Library Index » Science Encyclopedia » Aquatic Species and Their Environments - Water Pollution—many, Many Causes, Dams, Water Diversion—the Aral Sea, Overfishing—too Many Boats, Not Enough Fish

Aquatic Species and Their Environments - Unwelcome Guests—aquatic Invasive Species

zebra phytoplankton mussels mussel

Numerous aquatic ecosystems have been degraded by invasive species. The primary source of aquatic invasive species has traditionally been ship ballast water, which is generally picked up in one location and released in another. In San Francisco Bay alone, it is estimated that a new invasive species becomes established every 14 weeks through ballast water. Invasive species are also established through transfer from recreational boating vessels; intentional release, usually in attempts to establish new populations for fishing; dumping of live bait; release of aquarium species; and accidental escapes from research facilities. The Nonindigenous Aquatic Nuisance Prevention and Control Act of 1990 and the National Invasive Species Act of 1996 are intended to help prevent unintentional introductions of aquatic nuisance species.

The zebra mussel is an invasive species that both degrades aquatic resources and threatens native species, particularly native freshwater mussels. Zebra mussels first appeared in the United States in 1988. Figure 5.9 illustrates the spread of zebra mussels throughout the Great Lakes and beyond during the following ten years. According to the U.S. Geological Survey, zebra mussels were found in Virginia in 2002, and in a lake in Kansas in 2003; signs of juvenile zebra mussels were detected in Nebraska, as well, in early 2004. This pest species reproduces rapidly and threatens aquatic habitats by clogging water passages and starving out native species. U.S. freshwater mussel species are in fact disappearing at an alarming rate. Figure 5.10 shows the decline in the number of pearly mussel species in the Mississippi River.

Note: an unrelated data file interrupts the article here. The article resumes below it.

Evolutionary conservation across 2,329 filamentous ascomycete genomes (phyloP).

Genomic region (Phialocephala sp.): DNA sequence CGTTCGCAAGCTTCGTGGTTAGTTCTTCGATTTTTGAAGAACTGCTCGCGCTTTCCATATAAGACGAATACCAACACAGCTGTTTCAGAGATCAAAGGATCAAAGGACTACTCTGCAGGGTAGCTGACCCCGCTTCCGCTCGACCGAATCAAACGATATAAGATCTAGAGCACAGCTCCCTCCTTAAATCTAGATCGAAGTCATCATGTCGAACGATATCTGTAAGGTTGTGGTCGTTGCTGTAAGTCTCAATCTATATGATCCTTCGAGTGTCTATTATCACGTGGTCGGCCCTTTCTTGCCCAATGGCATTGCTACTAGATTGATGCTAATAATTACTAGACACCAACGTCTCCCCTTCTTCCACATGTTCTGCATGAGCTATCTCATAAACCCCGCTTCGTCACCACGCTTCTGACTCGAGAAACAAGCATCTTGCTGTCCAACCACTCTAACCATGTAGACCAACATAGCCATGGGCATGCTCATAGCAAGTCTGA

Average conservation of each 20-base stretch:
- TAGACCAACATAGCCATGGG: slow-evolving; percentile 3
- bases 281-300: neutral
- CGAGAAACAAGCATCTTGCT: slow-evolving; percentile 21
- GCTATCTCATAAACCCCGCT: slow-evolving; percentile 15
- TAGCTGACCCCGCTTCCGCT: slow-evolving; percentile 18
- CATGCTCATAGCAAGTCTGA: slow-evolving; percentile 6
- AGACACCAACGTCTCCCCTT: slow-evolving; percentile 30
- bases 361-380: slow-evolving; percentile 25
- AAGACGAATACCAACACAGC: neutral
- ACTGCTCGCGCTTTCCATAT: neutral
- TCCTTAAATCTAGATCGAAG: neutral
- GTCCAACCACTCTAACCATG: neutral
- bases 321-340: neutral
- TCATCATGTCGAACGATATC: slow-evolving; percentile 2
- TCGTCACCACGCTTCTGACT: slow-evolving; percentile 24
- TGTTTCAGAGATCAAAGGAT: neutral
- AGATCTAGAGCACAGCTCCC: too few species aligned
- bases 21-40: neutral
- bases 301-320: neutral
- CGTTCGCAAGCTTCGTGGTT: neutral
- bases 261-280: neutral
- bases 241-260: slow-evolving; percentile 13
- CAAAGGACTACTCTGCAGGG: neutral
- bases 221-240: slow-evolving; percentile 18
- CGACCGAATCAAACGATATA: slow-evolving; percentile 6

In the state of Georgia, invasive Asian eels have increased in number in many habitats. These species were brought over from Southeast Asia or Australia, where they are considered delicacies. The three-foot-long, flesh-eating eel preys on species such as largemouth bass and crawfish in and around the Chattahoochee River. The eels have gills but can also breathe air—this enables them to worm their way across dry ground to get from one body of water to another. Asian eels have few predators in their new habitat, and humans have found no effective way to control them. In March 2000 an Asian eel was reported near Florida's Everglades National Park, confirming fears that the eel would spread beyond Georgia.

FIGURE 5.9
Zebra mussel distribution, 1988 and 2003

Striking at the Base of the Food Chain

Phytoplankton (planktonic plant life) are microscopic photosynthesizing species that form the basis of nearly all marine food chains. (See Figure 5.11.) In many parts of the world, phytoplankton seems to be declining. The most severe damage appears to be in the waters off Antarctica, where phytoplankton are severely depleted. The depletion of phytoplankton has implications all the way up the food chain, affecting not only the zooplankton that consume them but larger species such as penguins, seals, and whales. Scientists believe that phytoplankton declines are a result of the thinning atmospheric ozone layer (caused by industrial pollutants such as chlorofluorocarbons, or CFCs), which allows increasing amounts of ultraviolet radiation to penetrate the Earth's surface. Ultraviolet radiation decreases the ability of phytoplankton to photosynthesize and also damages their genetic material.

Aquatic Species and Their Environments - Imperiled Aquatic Species [next] [back] Aquatic Species and Their Environments - Overfishing—too Many Boats, Not Enough Fish

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